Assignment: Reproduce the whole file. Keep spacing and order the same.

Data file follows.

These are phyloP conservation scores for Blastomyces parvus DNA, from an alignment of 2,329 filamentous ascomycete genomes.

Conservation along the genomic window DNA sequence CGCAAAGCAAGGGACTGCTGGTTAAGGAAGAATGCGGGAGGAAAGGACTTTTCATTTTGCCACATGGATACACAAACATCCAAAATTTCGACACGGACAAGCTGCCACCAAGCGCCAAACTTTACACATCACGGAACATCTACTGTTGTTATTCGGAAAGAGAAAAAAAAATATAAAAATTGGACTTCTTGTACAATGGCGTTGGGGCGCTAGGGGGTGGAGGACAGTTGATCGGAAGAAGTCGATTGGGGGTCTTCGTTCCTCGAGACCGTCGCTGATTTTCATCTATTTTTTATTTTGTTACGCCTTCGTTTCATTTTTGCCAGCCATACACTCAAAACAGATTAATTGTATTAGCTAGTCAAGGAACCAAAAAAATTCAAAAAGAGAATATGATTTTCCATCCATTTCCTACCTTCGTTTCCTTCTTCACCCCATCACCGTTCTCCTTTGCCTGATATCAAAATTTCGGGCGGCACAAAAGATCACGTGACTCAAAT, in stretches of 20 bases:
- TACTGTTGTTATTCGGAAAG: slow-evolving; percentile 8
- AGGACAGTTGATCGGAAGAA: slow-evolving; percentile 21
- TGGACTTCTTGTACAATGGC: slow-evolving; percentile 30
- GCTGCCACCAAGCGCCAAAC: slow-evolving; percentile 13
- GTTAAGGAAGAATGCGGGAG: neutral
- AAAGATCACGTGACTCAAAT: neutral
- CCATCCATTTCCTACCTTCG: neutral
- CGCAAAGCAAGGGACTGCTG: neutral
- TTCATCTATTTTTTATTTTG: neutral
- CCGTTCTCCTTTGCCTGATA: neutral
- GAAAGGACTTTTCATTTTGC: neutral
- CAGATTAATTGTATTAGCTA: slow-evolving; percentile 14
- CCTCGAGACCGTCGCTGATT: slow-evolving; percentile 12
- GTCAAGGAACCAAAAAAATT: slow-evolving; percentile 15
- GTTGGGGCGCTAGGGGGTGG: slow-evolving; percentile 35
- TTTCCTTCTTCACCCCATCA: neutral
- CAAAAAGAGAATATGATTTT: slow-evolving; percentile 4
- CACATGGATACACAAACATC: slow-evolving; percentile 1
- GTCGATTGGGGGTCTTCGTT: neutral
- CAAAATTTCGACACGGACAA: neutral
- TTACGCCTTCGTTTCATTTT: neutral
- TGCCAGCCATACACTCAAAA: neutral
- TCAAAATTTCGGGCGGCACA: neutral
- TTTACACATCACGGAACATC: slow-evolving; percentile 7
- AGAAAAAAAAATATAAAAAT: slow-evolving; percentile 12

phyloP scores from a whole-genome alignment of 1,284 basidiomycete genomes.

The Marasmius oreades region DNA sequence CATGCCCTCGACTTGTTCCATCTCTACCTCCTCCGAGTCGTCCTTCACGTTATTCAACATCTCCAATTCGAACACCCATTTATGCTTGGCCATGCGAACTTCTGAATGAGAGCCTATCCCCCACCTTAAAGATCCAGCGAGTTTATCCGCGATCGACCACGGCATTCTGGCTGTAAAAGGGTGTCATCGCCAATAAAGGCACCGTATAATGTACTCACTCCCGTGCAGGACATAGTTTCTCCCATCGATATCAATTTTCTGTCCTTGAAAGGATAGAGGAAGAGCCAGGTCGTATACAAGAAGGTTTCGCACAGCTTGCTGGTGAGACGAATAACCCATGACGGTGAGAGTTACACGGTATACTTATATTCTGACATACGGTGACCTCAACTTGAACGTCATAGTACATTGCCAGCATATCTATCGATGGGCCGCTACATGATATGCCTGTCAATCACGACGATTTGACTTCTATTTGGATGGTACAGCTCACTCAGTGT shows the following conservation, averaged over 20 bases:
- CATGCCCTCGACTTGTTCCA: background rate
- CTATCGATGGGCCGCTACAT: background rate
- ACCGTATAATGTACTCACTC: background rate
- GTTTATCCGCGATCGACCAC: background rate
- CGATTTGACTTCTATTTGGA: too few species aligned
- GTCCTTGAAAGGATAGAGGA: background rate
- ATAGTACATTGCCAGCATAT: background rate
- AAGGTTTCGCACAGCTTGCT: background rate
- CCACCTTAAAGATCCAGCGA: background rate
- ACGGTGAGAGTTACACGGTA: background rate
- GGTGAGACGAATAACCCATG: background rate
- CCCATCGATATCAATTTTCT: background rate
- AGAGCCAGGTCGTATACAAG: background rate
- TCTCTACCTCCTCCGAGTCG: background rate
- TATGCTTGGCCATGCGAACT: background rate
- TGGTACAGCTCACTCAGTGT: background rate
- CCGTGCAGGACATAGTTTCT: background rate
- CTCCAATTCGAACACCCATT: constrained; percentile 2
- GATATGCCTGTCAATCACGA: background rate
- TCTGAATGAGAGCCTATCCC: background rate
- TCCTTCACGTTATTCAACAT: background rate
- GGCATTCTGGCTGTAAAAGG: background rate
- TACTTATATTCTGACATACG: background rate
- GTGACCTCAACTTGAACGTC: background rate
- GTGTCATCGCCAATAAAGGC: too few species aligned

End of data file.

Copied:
These are phyloP conservation scores for Blastomyces parvus DNA, from an alignment of 2,329 filamentous ascomycete genomes.

Conservation along the genomic window DNA sequence CGCAAAGCAAGGGACTGCTGGTTAAGGAAGAATGCGGGAGGAAAGGACTTTTCATTTTGCCACATGGATACACAAACATCCAAAATTTCGACACGGACAAGCTGCCACCAAGCGCCAAACTTTACACATCACGGAACATCTACTGTTGTTATTCGGAAAGAGAAAAAAAAATATAAAAATTGGACTTCTTGTACAATGGCGTTGGGGCGCTAGGGGGTGGAGGACAGTTGATCGGAAGAAGTCGATTGGGGGTCTTCGTTCCTCGAGACCGTCGCTGATTTTCATCTATTTTTTATTTTGTTACGCCTTCGTTTCATTTTTGCCAGCCATACACTCAAAACAGATTAATTGTATTAGCTAGTCAAGGAACCAAAAAAATTCAAAAAGAGAATATGATTTTCCATCCATTTCCTACCTTCGTTTCCTTCTTCACCCCATCACCGTTCTCCTTTGCCTGATATCAAAATTTCGGGCGGCACAAAAGATCACGTGACTCAAAT, in stretches of 20 bases:
- TACTGTTGTTATTCGGAAAG: slow-evolving; percentile 8
- AGGACAGTTGATCGGAAGAA: slow-evolving; percentile 21
- TGGACTTCTTGTACAATGGC: slow-evolving; percentile 30
- GCTGCCACCAAGCGCCAAAC: slow-evolving; percentile 13
- GTTAAGGAAGAATGCGGGAG: neutral
- AAAGATCACGTGACTCAAAT: neutral
- CCATCCATTTCCTACCTTCG: neutral
- CGCAAAGCAAGGGACTGCTG: neutral
- TTCATCTATTTTTTATTTTG: neutral
- CCGTTCTCCTTTGCCTGATA: neutral
- GAAAGGACTTTTCATTTTGC: neutral
- CAGATTAATTGTATTAGCTA: slow-evolving; percentile 14
- CCTCGAGACCGTCGCTGATT: slow-evolving; percentile 12
- GTCAAGGAACCAAAAAAATT: slow-evolving; percentile 15
- GTTGGGGCGCTAGGGGGTGG: slow-evolving; percentile 35
- TTTCCTTCTTCACCCCATCA: neutral
- CAAAAAGAGAATATGATTTT: slow-evolving; percentile 4
- CACATGGATACACAAACATC: slow-evolving; percentile 1
- GTCGATTGGGGGTCTTCGTT: neutral
- CAAAATTTCGACACGGACAA: neutral
- TTACGCCTTCGTTTCATTTT: neutral
- TGCCAGCCATACACTCAAAA: neutral
- TCAAAATTTCGGGCGGCACA: neutral
- TTTACACATCACGGAACATC: slow-evolving; percentile 7
- AGAAAAAAAAATATAAAAAT: slow-evolving; percentile 12

phyloP scores from a whole-genome alignment of 1,284 basidiomycete genomes.

The Marasmius oreades region DNA sequence CATGCCCTCGACTTGTTCCATCTCTACCTCCTCCGAGTCGTCCTTCACGTTATTCAACATCTCCAATTCGAACACCCATTTATGCTTGGCCATGCGAACTTCTGAATGAGAGCCTATCCCCCACCTTAAAGATCCAGCGAGTTTATCCGCGATCGACCACGGCATTCTGGCTGTAAAAGGGTGTCATCGCCAATAAAGGCACCGTATAATGTACTCACTCCCGTGCAGGACATAGTTTCTCCCATCGATATCAATTTTCTGTCCTTGAAAGGATAGAGGAAGAGCCAGGTCGTATACAAGAAGGTTTCGCACAGCTTGCTGGTGAGACGAATAACCCATGACGGTGAGAGTTACACGGTATACTTATATTCTGACATACGGTGACCTCAACTTGAACGTCATAGTACATTGCCAGCATATCTATCGATGGGCCGCTACATGATATGCCTGTCAATCACGACGATTTGACTTCTATTTGGATGGTACAGCTCACTCAGTGT shows the following conservation, averaged over 20 bases:
- CATGCCCTCGACTTGTTCCA: background rate
- CTATCGATGGGCCGCTACAT: background rate
- ACCGTATAATGTACTCACTC: background rate
- GTTTATCCGCGATCGACCAC: background rate
- CGATTTGACTTCTATTTGGA: too few species aligned
- GTCCTTGAAAGGATAGAGGA: background rate
- ATAGTACATTGCCAGCATAT: background rate
- AAGGTTTCGCACAGCTTGCT: background rate
- CCACCTTAAAGATCCAGCGA: background rate
- ACGGTGAGAGTTACACGGTA: background rate
- GGTGAGACGAATAACCCATG: background rate
- CCCATCGATATCAATTTTCT: background rate
- AGAGCCAGGTCGTATACAAG: background rate
- TCTCTACCTCCTCCGAGTCG: background rate
- TATGCTTGGCCATGCGAACT: background rate
- TGGTACAGCTCACTCAGTGT: background rate
- CCGTGCAGGACATAGTTTCT: background rate
- CTCCAATTCGAACACCCATT: constrained; percentile 2
- GATATGCCTGTCAATCACGA: background rate
- TCTGAATGAGAGCCTATCCC: background rate
- TCCTTCACGTTATTCAACAT: background rate
- GGCATTCTGGCTGTAAAAGG: background rate
- TACTTATATTCTGACATACG: background rate
- GTGACCTCAACTTGAACGTC: background rate
- GTGTCATCGCCAATAAAGGC: too few species aligned